alin-vrancila-coty-accessJust a few weeks ago I received the news that one of the courses I developed for the Master of Arts in Applied Biblical Studies program, Action Research and Biblical Interpretation, received the COTY Award (Course of the Year) from ACCESS, The Association of Christian Distance Education.

I was honored to receive this award and to be honest, even more honored that Moody Bible Institute Distance Learning won this excellence award two years in a row. There were 19 courses submitted and MBIDL won the COTY award and the honorable mention by our one and only Professor Elizabeth Smith, for her Human Development 1 course. I consider these awards as a mere recognition and confirmation of the hard work, innovative and creative work that Faculty and staff are doing here at MBIDL. These awards really belong to all of MBIDL.

There are a few lessons I have learned from this experience that I want to share with all of you. What are some of the things that made this possible that we can all learn from?

1. When working with an Instructional Designer, follow their recommendations.
I worked with Mary Oprea on this course and I will tell you that I strongly believe it would have been close to impossible to get an award for this class if it wasn’t for Mary. She is knowledgeable and professional and I learned a lot from her about what it means to create and align things in the course to ensure learning is happening. Communicating well with your ID is crucial, this award indicative of successful collaboration and a great work relationship between a Subject Matter Expert (SME) and the Instructional Designer.

2. Don’t be afraid to be creative, just make sure it’s going to work. 
The Action Research course uses a lot of creative and innovative methods to engage students with the reading material and in the discussion board. They are not only creative and innovative things for MBDIL but I believe for Distance Education as a whole. One thing worth mentioning is student-led discussion boards, where students establish and lead discussion in an online environment. We have seen an increase of up to 40% in engagement in this class compared to other courses because of this new approach — it is still being improved and perfected but this approach has made a significant difference in this course.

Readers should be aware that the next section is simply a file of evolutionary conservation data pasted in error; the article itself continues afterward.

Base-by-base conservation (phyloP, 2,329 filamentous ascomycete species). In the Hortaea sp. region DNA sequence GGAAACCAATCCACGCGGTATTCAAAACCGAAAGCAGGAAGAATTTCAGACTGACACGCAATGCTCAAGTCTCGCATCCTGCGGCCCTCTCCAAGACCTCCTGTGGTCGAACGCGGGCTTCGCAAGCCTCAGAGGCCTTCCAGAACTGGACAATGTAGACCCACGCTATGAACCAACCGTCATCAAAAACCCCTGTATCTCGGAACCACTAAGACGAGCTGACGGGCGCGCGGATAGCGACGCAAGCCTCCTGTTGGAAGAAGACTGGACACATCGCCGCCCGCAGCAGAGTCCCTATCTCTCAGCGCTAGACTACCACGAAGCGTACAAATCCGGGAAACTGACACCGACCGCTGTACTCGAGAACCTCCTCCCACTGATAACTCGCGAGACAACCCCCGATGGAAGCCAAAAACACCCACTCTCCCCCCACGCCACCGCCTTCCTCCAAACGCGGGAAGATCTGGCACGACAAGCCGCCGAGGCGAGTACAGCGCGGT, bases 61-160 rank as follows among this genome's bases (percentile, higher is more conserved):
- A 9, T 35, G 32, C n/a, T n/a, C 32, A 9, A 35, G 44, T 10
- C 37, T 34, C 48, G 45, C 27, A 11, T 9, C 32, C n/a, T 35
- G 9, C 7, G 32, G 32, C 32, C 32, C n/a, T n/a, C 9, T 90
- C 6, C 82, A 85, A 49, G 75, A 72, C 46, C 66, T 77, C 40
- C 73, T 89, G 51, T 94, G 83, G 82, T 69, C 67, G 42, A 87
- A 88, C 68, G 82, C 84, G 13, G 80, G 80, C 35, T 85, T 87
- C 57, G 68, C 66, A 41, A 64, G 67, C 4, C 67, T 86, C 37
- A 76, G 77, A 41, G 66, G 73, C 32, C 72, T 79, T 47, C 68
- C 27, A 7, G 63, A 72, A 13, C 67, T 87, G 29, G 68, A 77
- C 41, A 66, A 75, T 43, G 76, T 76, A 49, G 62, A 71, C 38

Also, there are a lot of videos in this course, which made this class come alive for the students and they responded very well to that so far.

3. Listen to the students, they will tell you all you need to know
Last but not least, create opportunities to listen to your students about your course before they have to tell you things in an anonymous survey. Surveys still have value, but students should be considered partners in improving your course and making it better for students coming after them. I initiated channels of communication with students in the class to hear what they have to say about the course. One of the assignments in Action Research challenges students to share their opinion and thoughts about the class with the students coming after them, allowing for community building among them and we get to learn from them on how to improve and make things work better — I have learned a lot from listening to what students have to say.

I think fruitful collaboration with the Instructional Designer, not being fearful of using innovative methods, and listening to students’ feedback made the Action Research course what it is today, the Course of the Year.
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Written by Alin Vrancila
Consultant in Higher Education. Researcher and Intercultural Studies specialist. College Professor and Online Educator. World Traveler. Believer. I love to help people improve their practice. Let me help…